At some point in life, you might notice (as I did) that there are seemingly two contradictory Laws of Attraction:
Law of Attraction #1: “Opposites Attract”
Law of Attraction #2: “Like Attracts Like”
The “opposites attract” law is generally used to describe how two very different people ended up in a relationship. Yet at other times, we are told that “like attracts like”, which is generally the case when we are trying to attract something into our lives. For example, a person with low self-esteem might tend to attract someone with a similar lack of self-worth.
Let’s examine why both laws are valid and under what circumstances.
Law #1: Opposites Attract
I learned how this law worked from my experiences of being with a friend who was always pointing out women whom he considered to be physically attractive. After a while, I started to question why it was that I wasn’t nearly as interested in their physical appearance as this man was. Was his behavior normal? Or was I simply not as observant; i.e. was I simply not paying attention to such details?
After debating the reasons for some time, I realized that my friend was attracted to these ladies because he simply was unable to see himself as physically attractive. He therefore had a desire to find someone who could compensate for his perceived lack of beauty, albeit on a subconscious level.
As a rule, all of us have – to one degree or another – physical or personality traits that we realize are lacking in ourselves. And when we see these traits in another, it attracts us to that person.
Although forming a relationship with an “opposite” personality is an attempt to balance the self, it doesn’t actually work. Instead, the relationship itself becomes unhealthy and dysfunctional, as both people in it are relying on the other to compensate for their weaknesses, instead of each person trying to improve those weaknesses in themselves.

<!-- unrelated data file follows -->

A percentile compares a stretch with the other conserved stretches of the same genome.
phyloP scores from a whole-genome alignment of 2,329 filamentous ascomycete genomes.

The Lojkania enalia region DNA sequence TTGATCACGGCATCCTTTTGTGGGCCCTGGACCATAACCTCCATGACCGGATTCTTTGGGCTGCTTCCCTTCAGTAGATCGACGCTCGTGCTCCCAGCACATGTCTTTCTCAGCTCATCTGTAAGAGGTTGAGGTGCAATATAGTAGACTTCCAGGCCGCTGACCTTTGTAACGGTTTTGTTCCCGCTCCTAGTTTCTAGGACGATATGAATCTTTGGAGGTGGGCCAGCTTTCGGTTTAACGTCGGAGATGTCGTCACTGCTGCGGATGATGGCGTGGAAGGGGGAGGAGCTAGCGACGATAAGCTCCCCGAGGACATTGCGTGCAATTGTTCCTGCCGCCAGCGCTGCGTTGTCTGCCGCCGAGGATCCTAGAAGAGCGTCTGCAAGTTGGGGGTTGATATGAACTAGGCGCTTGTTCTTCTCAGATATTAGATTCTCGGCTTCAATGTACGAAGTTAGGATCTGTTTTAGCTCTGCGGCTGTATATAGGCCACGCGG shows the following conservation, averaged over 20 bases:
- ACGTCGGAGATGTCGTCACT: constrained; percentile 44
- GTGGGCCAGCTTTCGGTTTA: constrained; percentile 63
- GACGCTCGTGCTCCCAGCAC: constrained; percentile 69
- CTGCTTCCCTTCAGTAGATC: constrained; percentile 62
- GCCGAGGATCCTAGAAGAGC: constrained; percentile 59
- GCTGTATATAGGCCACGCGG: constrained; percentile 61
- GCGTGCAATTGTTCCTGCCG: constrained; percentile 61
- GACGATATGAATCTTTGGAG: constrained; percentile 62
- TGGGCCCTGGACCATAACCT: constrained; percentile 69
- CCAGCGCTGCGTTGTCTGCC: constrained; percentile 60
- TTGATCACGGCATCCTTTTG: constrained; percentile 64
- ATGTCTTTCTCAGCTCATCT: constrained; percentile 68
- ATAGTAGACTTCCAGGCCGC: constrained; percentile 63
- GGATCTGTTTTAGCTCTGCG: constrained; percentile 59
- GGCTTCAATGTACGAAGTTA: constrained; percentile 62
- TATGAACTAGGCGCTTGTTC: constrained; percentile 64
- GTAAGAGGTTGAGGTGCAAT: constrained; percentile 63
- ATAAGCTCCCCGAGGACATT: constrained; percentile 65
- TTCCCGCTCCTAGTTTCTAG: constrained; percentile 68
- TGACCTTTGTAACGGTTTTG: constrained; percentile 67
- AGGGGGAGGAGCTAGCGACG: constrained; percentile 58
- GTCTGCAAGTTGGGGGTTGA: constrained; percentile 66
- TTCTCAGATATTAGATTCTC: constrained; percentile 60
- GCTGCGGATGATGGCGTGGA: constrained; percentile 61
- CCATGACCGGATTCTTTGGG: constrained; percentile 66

Law #2: Like Attracts Like
When we take responsibility for our lives, instead of blaming other when things don’t go our way, we begin on a journey of self-empowerment and improvement. This process will strengthen the parts of us that are weak, which will in turn lead to more balanced personalities.
And by successfully making ourselves “whole”, we no longer rely on, or are attracted to, people with opposite traits because we have managed to strengthen them in ourselves. At this point, we will be attracted to (and attracted by) people who are also well on their journeys of self-improvement. Because both people in such a relationship are individually well-balanced, the relationship in turn will be healthy and functional.
It should also be mentioned that if you are already in a relationship when you decide to begin a process of self-improvement, the relationship may not survive unless your partner is also willing to take the necessary steps toward balancing him/herself. It is not your responsibility to “motivate” your partner to change however, nor will you likely be successful. This is because each person’s motivation for self-improvement must ultimately come from within. Regardless, in order to establish a healthy and balanced relationship with another person, it is important first and foremost to be an emotionally and mentally healthy individual.